Bugs: An Out of the Box Weed Management Tool
Battling noxious weeds can be one of the most challenging natural resource issues landowners encounter. GVLT works with conservation easement landowners to explore all of the options available to help tackle the weed problem and care for their property and resources. Chemical herbicides and traditional mowing or hand pulling are the most common tools. These traditional methods can be very successful if implemented at the right time, but they can be challenging on properties that have areas that can be overlooked due to difficult or steep access or that are not economically feasible for traditional control methods. At GVLT we’ve been scratching our heads for a few years trying to figure out how to develop a baseline of control for weeds like knapweed and St. John’s Wort in the Bozeman Pass area, where the terrain is too steep or inaccessible for traditional methods. So we decided to go all in and try an alternative approach: Bio-Control Insects.
Bio-control insects are bugs that are native to the ecosystem where the most aggressive invasive weeds originated from. In their native ecosystem, the insects feed on a particular plant, thus reducing its viability and seed production capacity. These natural predators (bugs) keep each plant species in check so that it does not take over and dominate the plant community and reduce plant species diversity across the landscape. When weeds arrived in our area, they were not followed by their natural predators. In its new environment, the plant became a noxious invader and began to occupy more than its fair share of the landscape.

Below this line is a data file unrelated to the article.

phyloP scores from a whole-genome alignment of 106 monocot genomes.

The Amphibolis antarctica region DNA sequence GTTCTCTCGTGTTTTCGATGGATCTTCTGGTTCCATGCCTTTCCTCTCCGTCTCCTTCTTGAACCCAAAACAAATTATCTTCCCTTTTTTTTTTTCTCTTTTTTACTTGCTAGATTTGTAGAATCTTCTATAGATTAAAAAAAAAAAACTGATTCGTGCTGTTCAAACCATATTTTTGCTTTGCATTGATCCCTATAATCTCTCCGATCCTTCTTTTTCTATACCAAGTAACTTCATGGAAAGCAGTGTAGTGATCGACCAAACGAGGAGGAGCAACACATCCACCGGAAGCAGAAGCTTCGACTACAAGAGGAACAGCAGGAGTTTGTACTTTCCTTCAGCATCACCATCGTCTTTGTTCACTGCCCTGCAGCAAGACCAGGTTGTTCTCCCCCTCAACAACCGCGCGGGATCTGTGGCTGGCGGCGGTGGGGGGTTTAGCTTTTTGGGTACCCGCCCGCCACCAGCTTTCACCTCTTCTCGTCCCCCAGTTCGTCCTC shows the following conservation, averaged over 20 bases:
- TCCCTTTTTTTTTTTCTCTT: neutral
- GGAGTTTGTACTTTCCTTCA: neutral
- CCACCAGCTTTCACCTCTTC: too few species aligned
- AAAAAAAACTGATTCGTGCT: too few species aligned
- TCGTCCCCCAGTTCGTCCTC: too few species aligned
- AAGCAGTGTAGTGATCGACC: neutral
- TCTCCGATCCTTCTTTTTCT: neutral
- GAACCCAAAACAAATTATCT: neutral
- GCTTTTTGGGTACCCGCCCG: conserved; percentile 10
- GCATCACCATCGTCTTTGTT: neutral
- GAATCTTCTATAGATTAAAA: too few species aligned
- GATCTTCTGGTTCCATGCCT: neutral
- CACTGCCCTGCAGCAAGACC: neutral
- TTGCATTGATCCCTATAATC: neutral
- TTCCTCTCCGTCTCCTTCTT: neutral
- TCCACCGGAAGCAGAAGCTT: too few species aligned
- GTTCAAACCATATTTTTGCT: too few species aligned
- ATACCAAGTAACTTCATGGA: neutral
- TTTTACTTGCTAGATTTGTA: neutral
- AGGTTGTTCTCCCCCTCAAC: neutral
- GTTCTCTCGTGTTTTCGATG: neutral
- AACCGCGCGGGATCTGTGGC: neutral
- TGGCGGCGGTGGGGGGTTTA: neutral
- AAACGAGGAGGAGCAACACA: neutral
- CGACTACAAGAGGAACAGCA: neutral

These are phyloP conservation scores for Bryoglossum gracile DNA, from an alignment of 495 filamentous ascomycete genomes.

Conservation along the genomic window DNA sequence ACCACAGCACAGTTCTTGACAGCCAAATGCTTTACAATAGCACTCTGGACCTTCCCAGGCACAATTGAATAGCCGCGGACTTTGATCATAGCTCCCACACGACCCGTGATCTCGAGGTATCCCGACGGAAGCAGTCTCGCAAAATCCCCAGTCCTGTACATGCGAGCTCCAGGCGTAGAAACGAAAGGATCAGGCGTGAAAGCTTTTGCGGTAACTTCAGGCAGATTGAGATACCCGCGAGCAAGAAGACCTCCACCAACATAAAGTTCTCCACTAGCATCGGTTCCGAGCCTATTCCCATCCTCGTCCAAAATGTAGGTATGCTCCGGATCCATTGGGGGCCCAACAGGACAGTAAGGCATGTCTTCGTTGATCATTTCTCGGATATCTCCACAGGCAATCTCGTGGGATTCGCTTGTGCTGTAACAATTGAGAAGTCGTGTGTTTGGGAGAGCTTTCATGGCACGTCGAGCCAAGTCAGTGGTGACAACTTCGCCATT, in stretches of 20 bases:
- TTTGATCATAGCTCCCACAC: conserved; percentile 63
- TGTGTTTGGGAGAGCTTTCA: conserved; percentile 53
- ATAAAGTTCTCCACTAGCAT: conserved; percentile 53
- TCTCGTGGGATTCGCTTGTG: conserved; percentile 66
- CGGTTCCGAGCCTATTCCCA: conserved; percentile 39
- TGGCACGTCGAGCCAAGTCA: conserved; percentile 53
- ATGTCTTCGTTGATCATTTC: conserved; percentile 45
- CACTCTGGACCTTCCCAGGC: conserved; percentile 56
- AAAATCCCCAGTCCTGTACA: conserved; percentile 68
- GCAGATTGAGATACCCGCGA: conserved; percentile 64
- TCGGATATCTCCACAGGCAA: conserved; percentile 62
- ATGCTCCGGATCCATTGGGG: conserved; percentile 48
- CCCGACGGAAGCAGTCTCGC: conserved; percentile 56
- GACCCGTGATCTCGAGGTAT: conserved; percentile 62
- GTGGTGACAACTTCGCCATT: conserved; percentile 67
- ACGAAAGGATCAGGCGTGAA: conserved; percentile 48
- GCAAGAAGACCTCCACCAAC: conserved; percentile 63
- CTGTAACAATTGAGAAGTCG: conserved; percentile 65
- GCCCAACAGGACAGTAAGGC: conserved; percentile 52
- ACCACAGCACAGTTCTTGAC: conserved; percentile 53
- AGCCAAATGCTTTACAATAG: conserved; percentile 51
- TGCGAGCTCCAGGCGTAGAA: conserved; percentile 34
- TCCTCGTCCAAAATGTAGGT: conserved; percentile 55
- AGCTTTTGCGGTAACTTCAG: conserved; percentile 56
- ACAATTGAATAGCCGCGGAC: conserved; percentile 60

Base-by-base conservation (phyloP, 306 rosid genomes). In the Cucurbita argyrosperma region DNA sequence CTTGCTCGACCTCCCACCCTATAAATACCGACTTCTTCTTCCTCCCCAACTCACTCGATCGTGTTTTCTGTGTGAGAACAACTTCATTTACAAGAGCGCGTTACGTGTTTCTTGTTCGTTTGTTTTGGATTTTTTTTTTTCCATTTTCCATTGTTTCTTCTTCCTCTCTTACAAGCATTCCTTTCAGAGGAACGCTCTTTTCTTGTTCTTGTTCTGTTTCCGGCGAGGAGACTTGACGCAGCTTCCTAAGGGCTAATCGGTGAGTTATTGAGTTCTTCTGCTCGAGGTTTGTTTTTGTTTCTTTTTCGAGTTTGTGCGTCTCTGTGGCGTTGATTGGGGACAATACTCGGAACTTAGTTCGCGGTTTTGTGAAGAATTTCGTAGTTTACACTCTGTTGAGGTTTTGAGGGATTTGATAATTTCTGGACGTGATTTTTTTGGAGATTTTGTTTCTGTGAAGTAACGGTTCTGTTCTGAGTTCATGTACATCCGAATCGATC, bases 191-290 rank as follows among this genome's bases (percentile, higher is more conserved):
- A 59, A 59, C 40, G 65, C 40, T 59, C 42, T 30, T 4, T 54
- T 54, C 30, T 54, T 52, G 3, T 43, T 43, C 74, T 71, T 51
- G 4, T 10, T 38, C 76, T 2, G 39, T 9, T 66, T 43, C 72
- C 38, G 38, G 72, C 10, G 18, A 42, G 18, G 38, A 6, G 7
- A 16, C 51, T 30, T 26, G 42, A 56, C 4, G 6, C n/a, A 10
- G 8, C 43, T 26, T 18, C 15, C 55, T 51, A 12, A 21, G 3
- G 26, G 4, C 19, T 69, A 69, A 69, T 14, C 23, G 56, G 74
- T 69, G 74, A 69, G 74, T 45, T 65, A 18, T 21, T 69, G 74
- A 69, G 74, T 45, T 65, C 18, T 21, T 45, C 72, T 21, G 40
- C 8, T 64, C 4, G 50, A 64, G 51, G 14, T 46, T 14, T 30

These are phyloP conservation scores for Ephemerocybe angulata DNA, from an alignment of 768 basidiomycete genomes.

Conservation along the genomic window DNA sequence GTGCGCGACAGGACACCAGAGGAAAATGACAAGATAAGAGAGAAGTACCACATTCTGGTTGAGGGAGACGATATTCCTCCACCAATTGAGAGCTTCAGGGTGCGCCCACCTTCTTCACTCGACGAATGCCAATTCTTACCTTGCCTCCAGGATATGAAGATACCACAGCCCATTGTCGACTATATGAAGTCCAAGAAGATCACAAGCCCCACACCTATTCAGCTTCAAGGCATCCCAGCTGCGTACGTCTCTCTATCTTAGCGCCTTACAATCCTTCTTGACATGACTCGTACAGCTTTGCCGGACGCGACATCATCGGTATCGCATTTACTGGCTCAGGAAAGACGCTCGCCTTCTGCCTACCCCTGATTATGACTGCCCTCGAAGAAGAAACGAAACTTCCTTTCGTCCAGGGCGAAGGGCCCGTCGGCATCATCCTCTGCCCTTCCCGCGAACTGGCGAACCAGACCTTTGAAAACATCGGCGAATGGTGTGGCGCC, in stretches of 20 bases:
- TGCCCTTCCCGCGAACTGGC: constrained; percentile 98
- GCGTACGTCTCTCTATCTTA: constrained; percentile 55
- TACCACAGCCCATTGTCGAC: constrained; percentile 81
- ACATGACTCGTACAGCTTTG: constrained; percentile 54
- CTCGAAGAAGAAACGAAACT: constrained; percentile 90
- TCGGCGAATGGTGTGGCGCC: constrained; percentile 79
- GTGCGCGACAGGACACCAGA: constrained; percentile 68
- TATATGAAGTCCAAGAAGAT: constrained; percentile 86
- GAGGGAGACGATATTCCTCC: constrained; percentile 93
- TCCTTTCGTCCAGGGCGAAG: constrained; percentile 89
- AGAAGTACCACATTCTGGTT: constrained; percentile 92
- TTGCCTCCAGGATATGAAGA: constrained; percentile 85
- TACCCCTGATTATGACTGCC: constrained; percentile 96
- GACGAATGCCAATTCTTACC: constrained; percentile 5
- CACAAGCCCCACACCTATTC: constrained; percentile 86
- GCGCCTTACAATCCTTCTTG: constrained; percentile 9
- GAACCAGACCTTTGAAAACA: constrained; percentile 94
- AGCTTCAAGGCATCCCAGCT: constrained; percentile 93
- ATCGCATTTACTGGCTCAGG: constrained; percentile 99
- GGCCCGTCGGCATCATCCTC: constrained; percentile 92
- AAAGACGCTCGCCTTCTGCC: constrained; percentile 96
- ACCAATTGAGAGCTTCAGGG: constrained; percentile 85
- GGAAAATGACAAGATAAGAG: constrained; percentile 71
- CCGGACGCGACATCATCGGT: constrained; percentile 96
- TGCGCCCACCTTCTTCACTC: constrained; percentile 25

Researchers have identified several beneficial insects and collaborated with the US Department of Agriculture to approve the release of certain classes of insects that can help to reduce the prevalence of noxious weeds over time by impacting seed production and the health of individual weedy plants. Over the past couple of months GVLT has partnered with ten of our conservation easement owners and several bio-control insect collectors to release just over 12,000 bugs that will specifically impact the viability of spotted knapweed and Canada thistle in the Bozeman Pass wildlife connectivity corridor. We hope this effort will create a baseline of control, especially in steep terrain that is difficult to access for herbicide application.
*The insect in the header image is a Cyphocleonus achates; Spotted Knapweed root boring weevil